Thanks to the web, for the first time ever we are close to achieving a world in which everyone has equal access to knowledge and equal ability to have a say in their community and their society, without regard to barriers of geography, social status, culture or class. This would be a fundamental democratic transformation on a global scale.
Of course, freedom of information, expression and opinion are always subject to limits.For example, long before social media came along, it was illegal in most countries to print malicious untruths about someone, to subject someone to sexual harassment, or to shout fire in a crowded theatre.
Our responsibilities in the era of social media are not fundamentally different, but they do demand more serious attention and education, because social media give us greatly increased power to influence and affect our fellow citizens both for good and for ill.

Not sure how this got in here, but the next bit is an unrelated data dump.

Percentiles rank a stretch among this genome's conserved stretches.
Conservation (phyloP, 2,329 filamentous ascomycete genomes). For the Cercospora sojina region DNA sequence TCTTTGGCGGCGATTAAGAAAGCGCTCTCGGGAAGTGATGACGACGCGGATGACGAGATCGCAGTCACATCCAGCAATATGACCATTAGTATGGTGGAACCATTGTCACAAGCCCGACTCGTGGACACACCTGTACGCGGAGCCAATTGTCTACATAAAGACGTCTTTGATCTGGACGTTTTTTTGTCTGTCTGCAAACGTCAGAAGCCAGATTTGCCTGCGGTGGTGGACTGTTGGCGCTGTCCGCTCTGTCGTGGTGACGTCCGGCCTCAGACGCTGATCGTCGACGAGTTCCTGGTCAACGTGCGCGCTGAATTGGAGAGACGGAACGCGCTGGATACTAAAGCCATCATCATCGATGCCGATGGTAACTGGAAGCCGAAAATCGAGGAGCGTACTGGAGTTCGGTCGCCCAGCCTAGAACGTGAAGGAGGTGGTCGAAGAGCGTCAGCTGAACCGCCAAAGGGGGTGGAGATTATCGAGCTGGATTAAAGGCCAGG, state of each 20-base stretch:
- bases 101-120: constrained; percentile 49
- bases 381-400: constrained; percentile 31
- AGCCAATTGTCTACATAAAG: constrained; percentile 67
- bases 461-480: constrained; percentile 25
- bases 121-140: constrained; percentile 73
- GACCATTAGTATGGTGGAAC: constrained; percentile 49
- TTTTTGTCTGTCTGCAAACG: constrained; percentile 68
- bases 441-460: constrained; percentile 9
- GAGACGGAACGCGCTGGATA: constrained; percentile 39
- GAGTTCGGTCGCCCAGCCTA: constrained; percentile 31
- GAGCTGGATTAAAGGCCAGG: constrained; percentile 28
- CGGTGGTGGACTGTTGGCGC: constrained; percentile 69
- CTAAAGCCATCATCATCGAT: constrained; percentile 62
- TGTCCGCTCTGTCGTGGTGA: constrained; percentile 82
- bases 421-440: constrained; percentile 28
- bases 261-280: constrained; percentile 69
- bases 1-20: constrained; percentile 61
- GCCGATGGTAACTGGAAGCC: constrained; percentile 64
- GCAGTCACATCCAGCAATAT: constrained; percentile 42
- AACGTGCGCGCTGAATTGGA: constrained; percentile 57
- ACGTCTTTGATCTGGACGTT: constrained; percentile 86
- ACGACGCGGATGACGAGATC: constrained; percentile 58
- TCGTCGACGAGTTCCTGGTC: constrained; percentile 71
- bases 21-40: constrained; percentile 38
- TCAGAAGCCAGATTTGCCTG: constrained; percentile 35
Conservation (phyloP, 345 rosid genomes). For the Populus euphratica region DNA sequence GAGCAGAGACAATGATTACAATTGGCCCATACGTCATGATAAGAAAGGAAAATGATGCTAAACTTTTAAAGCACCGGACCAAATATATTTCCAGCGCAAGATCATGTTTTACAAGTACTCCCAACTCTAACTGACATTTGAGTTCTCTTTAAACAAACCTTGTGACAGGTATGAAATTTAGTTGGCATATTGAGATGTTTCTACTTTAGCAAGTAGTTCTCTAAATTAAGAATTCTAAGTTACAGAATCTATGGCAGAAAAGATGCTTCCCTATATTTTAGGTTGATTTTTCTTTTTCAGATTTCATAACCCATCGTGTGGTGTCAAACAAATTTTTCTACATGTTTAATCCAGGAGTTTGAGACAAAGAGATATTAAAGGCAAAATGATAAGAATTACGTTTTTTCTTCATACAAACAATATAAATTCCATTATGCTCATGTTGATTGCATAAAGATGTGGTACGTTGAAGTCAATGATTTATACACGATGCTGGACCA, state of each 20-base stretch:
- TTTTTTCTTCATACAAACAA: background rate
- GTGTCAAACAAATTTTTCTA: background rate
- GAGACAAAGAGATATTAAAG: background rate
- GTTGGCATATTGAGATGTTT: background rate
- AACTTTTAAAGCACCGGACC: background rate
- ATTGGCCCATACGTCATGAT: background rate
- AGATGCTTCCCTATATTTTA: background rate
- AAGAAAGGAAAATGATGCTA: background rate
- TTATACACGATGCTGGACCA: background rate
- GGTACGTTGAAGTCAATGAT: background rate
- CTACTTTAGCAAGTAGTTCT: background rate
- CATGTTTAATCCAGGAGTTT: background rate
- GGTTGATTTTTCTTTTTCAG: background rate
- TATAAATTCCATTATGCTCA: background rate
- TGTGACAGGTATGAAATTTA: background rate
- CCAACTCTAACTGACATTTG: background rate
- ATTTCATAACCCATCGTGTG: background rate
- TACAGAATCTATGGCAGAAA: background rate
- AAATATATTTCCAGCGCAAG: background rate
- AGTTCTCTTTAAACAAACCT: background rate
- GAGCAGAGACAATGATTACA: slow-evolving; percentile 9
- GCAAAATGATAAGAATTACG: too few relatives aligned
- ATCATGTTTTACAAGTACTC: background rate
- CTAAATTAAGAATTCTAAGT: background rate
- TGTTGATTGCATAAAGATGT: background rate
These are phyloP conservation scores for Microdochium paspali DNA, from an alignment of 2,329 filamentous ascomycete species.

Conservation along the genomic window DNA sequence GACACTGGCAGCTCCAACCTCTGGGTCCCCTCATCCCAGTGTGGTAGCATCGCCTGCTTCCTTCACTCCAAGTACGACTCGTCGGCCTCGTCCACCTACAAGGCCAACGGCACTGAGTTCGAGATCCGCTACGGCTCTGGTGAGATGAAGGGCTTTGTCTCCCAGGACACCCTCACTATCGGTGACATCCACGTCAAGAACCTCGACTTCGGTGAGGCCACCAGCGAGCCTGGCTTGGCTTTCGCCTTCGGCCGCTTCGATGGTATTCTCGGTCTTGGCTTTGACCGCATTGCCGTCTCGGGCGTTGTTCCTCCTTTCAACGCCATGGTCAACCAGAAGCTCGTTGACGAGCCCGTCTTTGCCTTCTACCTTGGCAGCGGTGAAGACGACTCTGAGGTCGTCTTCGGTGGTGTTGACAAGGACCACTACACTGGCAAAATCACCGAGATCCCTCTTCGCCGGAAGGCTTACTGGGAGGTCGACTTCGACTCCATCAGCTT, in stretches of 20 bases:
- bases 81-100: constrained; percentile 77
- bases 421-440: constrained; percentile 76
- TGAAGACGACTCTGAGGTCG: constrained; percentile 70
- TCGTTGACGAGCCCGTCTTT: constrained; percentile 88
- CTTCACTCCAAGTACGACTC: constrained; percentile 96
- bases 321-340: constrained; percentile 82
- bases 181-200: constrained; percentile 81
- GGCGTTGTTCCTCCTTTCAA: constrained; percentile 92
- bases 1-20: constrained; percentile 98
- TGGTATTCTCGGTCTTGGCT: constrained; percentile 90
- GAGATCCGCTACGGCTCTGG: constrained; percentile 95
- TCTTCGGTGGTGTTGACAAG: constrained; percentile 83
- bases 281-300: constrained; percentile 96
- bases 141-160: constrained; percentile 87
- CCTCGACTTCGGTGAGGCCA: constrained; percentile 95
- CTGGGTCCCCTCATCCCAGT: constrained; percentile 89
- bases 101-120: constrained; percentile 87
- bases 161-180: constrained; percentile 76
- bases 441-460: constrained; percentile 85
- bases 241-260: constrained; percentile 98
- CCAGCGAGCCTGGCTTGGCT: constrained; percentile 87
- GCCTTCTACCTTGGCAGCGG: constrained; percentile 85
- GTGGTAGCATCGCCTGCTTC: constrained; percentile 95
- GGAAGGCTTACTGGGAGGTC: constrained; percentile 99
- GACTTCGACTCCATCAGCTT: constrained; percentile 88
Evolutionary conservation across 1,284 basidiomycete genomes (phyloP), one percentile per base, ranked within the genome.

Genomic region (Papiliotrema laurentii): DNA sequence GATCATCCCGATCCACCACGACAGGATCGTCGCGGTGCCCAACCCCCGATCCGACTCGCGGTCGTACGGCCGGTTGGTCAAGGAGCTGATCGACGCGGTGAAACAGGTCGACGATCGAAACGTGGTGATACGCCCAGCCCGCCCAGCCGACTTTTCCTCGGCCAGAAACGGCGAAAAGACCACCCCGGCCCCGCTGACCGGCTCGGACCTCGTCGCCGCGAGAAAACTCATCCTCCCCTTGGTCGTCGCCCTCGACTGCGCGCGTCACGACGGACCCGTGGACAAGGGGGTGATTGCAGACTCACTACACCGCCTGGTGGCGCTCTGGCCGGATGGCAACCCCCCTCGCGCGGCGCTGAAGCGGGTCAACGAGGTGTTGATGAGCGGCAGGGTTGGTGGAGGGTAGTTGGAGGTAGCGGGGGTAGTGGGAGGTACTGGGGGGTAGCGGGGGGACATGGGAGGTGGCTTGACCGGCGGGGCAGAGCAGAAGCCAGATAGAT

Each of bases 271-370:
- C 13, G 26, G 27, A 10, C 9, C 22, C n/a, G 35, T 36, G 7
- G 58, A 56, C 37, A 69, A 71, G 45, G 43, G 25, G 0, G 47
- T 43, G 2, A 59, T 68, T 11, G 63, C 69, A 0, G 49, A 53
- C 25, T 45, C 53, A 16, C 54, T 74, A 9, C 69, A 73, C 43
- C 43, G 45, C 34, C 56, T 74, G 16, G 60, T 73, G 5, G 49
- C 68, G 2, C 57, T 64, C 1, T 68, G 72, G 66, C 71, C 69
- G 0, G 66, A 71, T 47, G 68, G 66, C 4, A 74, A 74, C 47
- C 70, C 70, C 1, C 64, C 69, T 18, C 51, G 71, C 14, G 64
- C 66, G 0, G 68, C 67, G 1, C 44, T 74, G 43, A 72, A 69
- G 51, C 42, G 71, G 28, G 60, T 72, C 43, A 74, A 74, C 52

What is your ambition for where the web will go in the immediate future? And what about the next 25 years?
The web has transformed the face of media forever, creating a world-wide network of citizen journalists, bloggers and activists
In the near future, we hope to see the development of a national Bill of Rights for the internet. We’re working with many local and international partners to drive towards this via our Web We Want campaign. Why is this important? With a positive, certain framework, the web and its users can move forward with trust and certainty.
With that in place, who can predict what changes the web’s users will collaborate to deliver in the next 25 years? The web has already delivered trillions of dollars in economic impact and has underpinned drastic progress in healthcare (e-diagnosis, collaborative research) and education and knowledge (MOOCs, scientific research, Wikipedia).
It is bringing a reinvention of politics in many countries by enabling constant two-way dialogue between the rulers and the ruled. And it has transformed the face of media forever, creating a world-wide network of citizen journalists, bloggers and activists.
We can’t wait to see what the next quarter century holds.